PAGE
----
McIntyre Bluff is a prominent geological feature located about halfway between Okanagan Falls and Oliver, BC. It looms in the background of Vaseaux lake with its impressive three hundred metre (300 m) wall and marks the narrowest point in the Okanagan valley.
When my sister comes to visit us I make a point to plan some challenging adventures. My sister is one strong woman who hikes through remote mountains and completes triathlons, so challenge is all a matter of perspective of course. After completing our forty-three kilometer bike from Chute Lake to Penticton we chose to hike up McIntyre Bluff on a hot 29°C day. The trail is about ten-and-a-half kilometers (10.5 km) round trip with a three hundred and eighty-two metre (382 m) elevation gain. There are several trail markers along the way but no trail map which would have been helpful.
To access the trail head we drove to Covert Farms. There is a reserved parking area near the wine lounge for bluff trail hikers and clear signage directing hikers towards the hike entrance. It is about one kilometer (1 km) walk from the parking lot to the trail head gate. The outside perimeter of Covert Farm is lined with electric fencing and on our last adventure here a good friend’s child accidentally touched the wire a receive a nasty jolt. My children remembered this event clearly and were very cautious along the fence. There are some healthy patches of poison ivy along the beginning of the trail so beware!
As we hiked away from the fence the trail began to climb and was more exposed. Soon we found ourselves surrounded by heady sagebrush and the sweet surprise of spring flowers everywhere (in early May). The most astounding flower we discovered was the low lying Bitteroot blooms. We were drawn by its delicate beauty. As we climbed the hill the view of Covert Farms was lovely and my children were astounded by “all the grape plants!”. We reached Rattlesnake Lake with relative ease and stopped to admire the birds and rest. From this point onward the hiking became more challenging because of the increasing heat and steeper climbs. Right after the lake we encountered a herd of cattle grazing and then hiked a short descent before climbing upward again. On the final upward ascent there are few trees and it felt very hot. Eventually we hid in the shade of a tree while my sister walked ahead to determine how close we were to the end. At this point in the hike our group (my sister, myself and three children (8, 6 and 4)) were fatigued and running low on water and nutrition.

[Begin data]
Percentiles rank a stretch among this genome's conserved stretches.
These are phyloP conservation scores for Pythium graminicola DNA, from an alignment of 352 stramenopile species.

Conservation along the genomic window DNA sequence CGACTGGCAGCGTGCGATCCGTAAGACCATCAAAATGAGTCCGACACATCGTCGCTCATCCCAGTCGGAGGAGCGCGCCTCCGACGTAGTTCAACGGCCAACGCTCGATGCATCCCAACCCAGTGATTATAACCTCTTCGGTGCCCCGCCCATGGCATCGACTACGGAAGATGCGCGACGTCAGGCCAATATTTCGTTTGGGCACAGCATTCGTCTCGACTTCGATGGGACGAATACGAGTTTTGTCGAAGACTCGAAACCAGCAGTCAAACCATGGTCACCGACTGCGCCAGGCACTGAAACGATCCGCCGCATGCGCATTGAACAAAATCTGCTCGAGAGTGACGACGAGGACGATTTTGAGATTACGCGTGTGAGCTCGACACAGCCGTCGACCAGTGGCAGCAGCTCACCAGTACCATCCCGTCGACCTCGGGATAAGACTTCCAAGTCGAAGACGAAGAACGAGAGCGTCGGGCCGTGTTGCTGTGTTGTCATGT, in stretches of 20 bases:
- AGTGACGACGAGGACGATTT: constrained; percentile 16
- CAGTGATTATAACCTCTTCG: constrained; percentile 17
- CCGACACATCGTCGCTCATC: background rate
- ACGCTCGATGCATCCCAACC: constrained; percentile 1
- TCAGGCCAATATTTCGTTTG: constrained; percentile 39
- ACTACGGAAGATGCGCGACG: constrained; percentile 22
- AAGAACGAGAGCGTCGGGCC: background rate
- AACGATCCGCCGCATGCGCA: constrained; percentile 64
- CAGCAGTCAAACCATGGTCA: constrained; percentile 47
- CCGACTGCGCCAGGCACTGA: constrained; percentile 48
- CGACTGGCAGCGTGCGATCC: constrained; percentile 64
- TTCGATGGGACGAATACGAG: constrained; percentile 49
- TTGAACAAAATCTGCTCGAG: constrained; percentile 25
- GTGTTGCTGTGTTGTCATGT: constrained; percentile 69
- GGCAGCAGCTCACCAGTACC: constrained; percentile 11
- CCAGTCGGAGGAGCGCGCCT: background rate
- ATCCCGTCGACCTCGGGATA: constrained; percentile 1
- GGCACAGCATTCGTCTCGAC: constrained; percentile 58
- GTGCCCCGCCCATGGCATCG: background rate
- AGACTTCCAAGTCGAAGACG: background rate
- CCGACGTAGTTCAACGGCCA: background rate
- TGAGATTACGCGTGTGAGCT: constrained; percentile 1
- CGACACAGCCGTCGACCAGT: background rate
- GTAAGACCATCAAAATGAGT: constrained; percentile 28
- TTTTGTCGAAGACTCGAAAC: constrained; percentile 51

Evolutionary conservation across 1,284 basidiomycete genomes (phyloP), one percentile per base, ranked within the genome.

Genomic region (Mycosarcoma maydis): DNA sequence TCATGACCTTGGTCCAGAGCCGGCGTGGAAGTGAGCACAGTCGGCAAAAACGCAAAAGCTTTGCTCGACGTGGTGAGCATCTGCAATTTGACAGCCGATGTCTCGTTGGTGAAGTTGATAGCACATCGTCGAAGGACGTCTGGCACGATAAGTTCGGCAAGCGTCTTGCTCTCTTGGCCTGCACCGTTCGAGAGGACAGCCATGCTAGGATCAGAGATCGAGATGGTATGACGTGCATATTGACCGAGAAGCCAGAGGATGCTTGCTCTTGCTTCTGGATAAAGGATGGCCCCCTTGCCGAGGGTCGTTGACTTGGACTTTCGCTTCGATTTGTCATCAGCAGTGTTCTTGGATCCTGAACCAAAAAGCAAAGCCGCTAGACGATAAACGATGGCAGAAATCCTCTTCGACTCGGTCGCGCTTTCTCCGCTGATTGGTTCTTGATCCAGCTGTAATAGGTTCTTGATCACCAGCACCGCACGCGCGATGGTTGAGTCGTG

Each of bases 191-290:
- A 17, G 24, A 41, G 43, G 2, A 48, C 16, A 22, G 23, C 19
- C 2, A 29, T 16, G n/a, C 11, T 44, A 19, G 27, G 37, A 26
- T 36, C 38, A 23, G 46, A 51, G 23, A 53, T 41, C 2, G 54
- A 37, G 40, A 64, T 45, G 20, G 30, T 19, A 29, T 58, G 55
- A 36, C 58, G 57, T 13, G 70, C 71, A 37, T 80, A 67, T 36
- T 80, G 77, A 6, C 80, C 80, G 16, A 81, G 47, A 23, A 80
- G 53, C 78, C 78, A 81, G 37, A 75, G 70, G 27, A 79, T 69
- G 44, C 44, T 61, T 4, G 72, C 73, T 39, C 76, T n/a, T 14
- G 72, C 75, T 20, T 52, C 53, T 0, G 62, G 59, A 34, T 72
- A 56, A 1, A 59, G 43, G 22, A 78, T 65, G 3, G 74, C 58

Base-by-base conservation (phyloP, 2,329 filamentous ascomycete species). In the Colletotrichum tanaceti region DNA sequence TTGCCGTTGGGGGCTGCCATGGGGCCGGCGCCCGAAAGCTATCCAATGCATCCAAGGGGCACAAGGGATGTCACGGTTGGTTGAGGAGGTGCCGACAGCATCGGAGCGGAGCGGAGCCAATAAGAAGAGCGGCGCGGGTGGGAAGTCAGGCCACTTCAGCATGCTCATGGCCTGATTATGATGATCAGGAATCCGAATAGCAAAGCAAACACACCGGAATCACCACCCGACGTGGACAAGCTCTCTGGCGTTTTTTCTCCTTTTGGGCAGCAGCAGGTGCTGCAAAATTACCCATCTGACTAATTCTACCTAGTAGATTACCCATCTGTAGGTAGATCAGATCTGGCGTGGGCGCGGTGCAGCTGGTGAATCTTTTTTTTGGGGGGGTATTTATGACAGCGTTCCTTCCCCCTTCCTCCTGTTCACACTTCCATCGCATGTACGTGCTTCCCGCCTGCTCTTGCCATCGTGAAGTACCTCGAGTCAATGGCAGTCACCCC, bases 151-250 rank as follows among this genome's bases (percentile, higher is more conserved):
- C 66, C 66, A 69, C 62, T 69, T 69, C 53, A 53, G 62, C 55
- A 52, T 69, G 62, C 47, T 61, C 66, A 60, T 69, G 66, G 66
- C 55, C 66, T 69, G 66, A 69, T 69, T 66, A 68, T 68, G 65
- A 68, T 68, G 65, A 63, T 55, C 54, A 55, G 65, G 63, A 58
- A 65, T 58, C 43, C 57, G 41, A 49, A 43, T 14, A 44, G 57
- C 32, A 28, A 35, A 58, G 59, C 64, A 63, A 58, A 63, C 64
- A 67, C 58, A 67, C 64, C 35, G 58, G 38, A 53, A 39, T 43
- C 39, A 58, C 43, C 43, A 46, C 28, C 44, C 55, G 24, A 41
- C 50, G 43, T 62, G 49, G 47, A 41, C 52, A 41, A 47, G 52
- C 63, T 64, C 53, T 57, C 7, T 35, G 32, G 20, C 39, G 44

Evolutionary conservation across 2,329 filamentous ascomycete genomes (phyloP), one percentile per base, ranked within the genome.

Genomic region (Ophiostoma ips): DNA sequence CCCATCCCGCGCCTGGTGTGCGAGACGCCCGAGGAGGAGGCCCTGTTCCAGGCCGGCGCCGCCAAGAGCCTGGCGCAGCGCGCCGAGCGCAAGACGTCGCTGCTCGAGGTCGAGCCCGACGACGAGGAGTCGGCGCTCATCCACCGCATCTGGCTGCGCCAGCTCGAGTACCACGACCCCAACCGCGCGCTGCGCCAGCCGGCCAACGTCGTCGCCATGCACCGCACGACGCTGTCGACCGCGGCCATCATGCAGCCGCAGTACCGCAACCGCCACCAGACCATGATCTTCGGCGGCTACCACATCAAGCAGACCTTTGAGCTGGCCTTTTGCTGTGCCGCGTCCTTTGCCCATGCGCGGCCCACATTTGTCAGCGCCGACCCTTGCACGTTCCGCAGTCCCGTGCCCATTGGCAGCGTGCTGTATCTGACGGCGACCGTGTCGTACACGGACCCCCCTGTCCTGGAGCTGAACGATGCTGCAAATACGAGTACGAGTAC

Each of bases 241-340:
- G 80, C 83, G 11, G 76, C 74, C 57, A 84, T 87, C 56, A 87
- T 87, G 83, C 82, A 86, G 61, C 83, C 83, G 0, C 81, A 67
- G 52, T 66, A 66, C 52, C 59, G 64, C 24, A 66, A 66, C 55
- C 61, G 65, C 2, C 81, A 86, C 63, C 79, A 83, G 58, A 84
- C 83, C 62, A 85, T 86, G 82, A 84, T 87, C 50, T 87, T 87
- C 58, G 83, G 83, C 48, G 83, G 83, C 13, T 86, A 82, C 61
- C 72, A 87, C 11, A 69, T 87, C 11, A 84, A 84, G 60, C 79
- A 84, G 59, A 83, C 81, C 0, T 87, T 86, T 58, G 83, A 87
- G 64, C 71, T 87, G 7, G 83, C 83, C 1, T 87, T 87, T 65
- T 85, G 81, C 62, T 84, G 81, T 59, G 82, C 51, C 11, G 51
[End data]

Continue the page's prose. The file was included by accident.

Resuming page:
We were only a short ways to the top and so we pushed onward for a little longer. The view from the top is vast and I wish we could have enjoyed it longer. After taking stock of our supplies and the state of everyone I had a moment of panic. We had only half a litre of water left (we started with five!), a couple cups trail mix and melting cheese. With the heat increasing and three tired children we knew we had to keep moving. My sister beamed confidence, dished out encouragement to all (even myself!) and strapped my youngest back on her back and my daughter on her shoulders and off we went. The climb down went much faster but it wasn’t easy. When we saw the herd of cattle we felt hopeful and not long afterwards we reached the bottom of the trail safely. Everyone worked hard and did well and I learned some important lessons along the way.
The lack of trail information led to poor decision making on our part. It took us five hours to complete to make the round trip which felt long under the hot sun! Hiking with children in hot weather requires a lot of breaks because they can dehydrate quickly. It is crucial to bring plenty of water and supplies and to take stock of how everyone is faring on a regular basis. Don’t be afraid to stop and turn back if necessary. I would recommend hiking to Rattlesnake Lake and back with young children on a warmer day instead of trekking the entire hike.